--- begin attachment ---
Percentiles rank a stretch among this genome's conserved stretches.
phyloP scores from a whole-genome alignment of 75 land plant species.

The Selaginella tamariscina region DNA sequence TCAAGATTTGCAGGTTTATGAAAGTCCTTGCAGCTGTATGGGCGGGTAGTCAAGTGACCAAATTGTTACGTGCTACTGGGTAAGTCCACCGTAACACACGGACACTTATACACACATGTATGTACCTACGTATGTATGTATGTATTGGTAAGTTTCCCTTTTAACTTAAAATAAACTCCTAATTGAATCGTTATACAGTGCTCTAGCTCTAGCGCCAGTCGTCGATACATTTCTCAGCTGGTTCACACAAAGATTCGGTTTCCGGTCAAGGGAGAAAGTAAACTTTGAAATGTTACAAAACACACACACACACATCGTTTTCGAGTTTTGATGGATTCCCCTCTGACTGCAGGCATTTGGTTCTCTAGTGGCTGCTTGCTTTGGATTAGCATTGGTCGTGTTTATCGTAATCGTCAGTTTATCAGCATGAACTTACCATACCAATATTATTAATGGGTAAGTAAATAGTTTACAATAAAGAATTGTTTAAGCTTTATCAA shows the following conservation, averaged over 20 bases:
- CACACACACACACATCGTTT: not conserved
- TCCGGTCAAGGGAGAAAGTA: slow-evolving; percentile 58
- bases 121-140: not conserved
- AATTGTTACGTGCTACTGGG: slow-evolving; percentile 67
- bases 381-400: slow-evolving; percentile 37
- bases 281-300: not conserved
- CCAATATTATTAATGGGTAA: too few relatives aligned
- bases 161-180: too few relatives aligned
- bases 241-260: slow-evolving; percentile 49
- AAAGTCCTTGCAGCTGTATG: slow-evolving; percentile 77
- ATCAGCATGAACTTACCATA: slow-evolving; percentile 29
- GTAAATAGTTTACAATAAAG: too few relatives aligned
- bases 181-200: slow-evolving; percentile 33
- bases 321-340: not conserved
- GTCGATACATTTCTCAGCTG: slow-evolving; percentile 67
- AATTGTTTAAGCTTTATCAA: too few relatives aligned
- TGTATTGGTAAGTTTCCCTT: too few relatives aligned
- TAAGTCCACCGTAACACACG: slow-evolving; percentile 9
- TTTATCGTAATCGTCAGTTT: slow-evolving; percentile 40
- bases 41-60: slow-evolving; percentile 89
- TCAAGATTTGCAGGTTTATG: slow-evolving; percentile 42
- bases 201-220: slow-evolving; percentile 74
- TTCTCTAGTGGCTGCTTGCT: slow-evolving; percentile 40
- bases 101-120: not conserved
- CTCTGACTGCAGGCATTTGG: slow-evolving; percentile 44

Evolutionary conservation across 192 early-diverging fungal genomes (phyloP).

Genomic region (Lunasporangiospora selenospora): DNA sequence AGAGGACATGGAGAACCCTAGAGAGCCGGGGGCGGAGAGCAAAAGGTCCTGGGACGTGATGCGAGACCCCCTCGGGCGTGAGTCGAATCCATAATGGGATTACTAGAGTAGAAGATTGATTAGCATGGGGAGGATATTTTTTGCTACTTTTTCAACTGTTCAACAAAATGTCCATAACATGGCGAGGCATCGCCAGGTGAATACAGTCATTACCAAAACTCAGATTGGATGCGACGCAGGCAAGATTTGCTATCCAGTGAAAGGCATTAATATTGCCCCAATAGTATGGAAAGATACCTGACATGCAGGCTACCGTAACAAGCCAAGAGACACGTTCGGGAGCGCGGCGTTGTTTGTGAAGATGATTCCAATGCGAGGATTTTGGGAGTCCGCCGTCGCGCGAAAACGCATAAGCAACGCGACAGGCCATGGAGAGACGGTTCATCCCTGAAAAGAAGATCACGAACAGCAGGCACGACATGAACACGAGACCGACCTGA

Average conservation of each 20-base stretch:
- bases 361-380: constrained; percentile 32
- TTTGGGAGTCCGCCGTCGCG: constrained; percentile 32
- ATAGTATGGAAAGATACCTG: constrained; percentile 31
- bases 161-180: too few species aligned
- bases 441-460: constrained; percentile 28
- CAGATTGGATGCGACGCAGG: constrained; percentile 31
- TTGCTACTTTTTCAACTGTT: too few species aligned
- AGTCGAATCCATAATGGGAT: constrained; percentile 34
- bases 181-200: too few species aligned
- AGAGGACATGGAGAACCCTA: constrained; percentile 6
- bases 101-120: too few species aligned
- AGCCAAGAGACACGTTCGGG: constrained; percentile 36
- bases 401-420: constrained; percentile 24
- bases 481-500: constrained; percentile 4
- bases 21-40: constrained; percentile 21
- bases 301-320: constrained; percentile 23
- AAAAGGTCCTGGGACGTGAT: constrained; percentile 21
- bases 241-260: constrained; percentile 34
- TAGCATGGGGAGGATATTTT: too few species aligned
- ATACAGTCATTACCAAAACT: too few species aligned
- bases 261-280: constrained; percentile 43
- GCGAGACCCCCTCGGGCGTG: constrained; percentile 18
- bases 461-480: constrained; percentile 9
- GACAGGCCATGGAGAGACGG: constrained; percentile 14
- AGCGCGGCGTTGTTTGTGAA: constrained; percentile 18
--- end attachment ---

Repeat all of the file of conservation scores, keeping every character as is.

Percentiles rank a stretch among this genome's conserved stretches.
phyloP scores from a whole-genome alignment of 75 land plant species.

The Selaginella tamariscina region DNA sequence TCAAGATTTGCAGGTTTATGAAAGTCCTTGCAGCTGTATGGGCGGGTAGTCAAGTGACCAAATTGTTACGTGCTACTGGGTAAGTCCACCGTAACACACGGACACTTATACACACATGTATGTACCTACGTATGTATGTATGTATTGGTAAGTTTCCCTTTTAACTTAAAATAAACTCCTAATTGAATCGTTATACAGTGCTCTAGCTCTAGCGCCAGTCGTCGATACATTTCTCAGCTGGTTCACACAAAGATTCGGTTTCCGGTCAAGGGAGAAAGTAAACTTTGAAATGTTACAAAACACACACACACACATCGTTTTCGAGTTTTGATGGATTCCCCTCTGACTGCAGGCATTTGGTTCTCTAGTGGCTGCTTGCTTTGGATTAGCATTGGTCGTGTTTATCGTAATCGTCAGTTTATCAGCATGAACTTACCATACCAATATTATTAATGGGTAAGTAAATAGTTTACAATAAAGAATTGTTTAAGCTTTATCAA shows the following conservation, averaged over 20 bases:
- CACACACACACACATCGTTT: not conserved
- TCCGGTCAAGGGAGAAAGTA: slow-evolving; percentile 58
- bases 121-140: not conserved
- AATTGTTACGTGCTACTGGG: slow-evolving; percentile 67
- bases 381-400: slow-evolving; percentile 37
- bases 281-300: not conserved
- CCAATATTATTAATGGGTAA: too few relatives aligned
- bases 161-180: too few relatives aligned
- bases 241-260: slow-evolving; percentile 49
- AAAGTCCTTGCAGCTGTATG: slow-evolving; percentile 77
- ATCAGCATGAACTTACCATA: slow-evolving; percentile 29
- GTAAATAGTTTACAATAAAG: too few relatives aligned
- bases 181-200: slow-evolving; percentile 33
- bases 321-340: not conserved
- GTCGATACATTTCTCAGCTG: slow-evolving; percentile 67
- AATTGTTTAAGCTTTATCAA: too few relatives aligned
- TGTATTGGTAAGTTTCCCTT: too few relatives aligned
- TAAGTCCACCGTAACACACG: slow-evolving; percentile 9
- TTTATCGTAATCGTCAGTTT: slow-evolving; percentile 40
- bases 41-60: slow-evolving; percentile 89
- TCAAGATTTGCAGGTTTATG: slow-evolving; percentile 42
- bases 201-220: slow-evolving; percentile 74
- TTCTCTAGTGGCTGCTTGCT: slow-evolving; percentile 40
- bases 101-120: not conserved
- CTCTGACTGCAGGCATTTGG: slow-evolving; percentile 44

Evolutionary conservation across 192 early-diverging fungal genomes (phyloP).

Genomic region (Lunasporangiospora selenospora): DNA sequence AGAGGACATGGAGAACCCTAGAGAGCCGGGGGCGGAGAGCAAAAGGTCCTGGGACGTGATGCGAGACCCCCTCGGGCGTGAGTCGAATCCATAATGGGATTACTAGAGTAGAAGATTGATTAGCATGGGGAGGATATTTTTTGCTACTTTTTCAACTGTTCAACAAAATGTCCATAACATGGCGAGGCATCGCCAGGTGAATACAGTCATTACCAAAACTCAGATTGGATGCGACGCAGGCAAGATTTGCTATCCAGTGAAAGGCATTAATATTGCCCCAATAGTATGGAAAGATACCTGACATGCAGGCTACCGTAACAAGCCAAGAGACACGTTCGGGAGCGCGGCGTTGTTTGTGAAGATGATTCCAATGCGAGGATTTTGGGAGTCCGCCGTCGCGCGAAAACGCATAAGCAACGCGACAGGCCATGGAGAGACGGTTCATCCCTGAAAAGAAGATCACGAACAGCAGGCACGACATGAACACGAGACCGACCTGA

Average conservation of each 20-base stretch:
- bases 361-380: constrained; percentile 32
- TTTGGGAGTCCGCCGTCGCG: constrained; percentile 32
- ATAGTATGGAAAGATACCTG: constrained; percentile 31
- bases 161-180: too few species aligned
- bases 441-460: constrained; percentile 28
- CAGATTGGATGCGACGCAGG: constrained; percentile 31
- TTGCTACTTTTTCAACTGTT: too few species aligned
- AGTCGAATCCATAATGGGAT: constrained; percentile 34
- bases 181-200: too few species aligned
- AGAGGACATGGAGAACCCTA: constrained; percentile 6
- bases 101-120: too few species aligned
- AGCCAAGAGACACGTTCGGG: constrained; percentile 36
- bases 401-420: constrained; percentile 24
- bases 481-500: constrained; percentile 4
- bases 21-40: constrained; percentile 21
- bases 301-320: constrained; percentile 23
- AAAAGGTCCTGGGACGTGAT: constrained; percentile 21
- bases 241-260: constrained; percentile 34
- TAGCATGGGGAGGATATTTT: too few species aligned
- ATACAGTCATTACCAAAACT: too few species aligned
- bases 261-280: constrained; percentile 43
- GCGAGACCCCCTCGGGCGTG: constrained; percentile 18
- bases 461-480: constrained; percentile 9
- GACAGGCCATGGAGAGACGG: constrained; percentile 14
- AGCGCGGCGTTGTTTGTGAA: constrained; percentile 18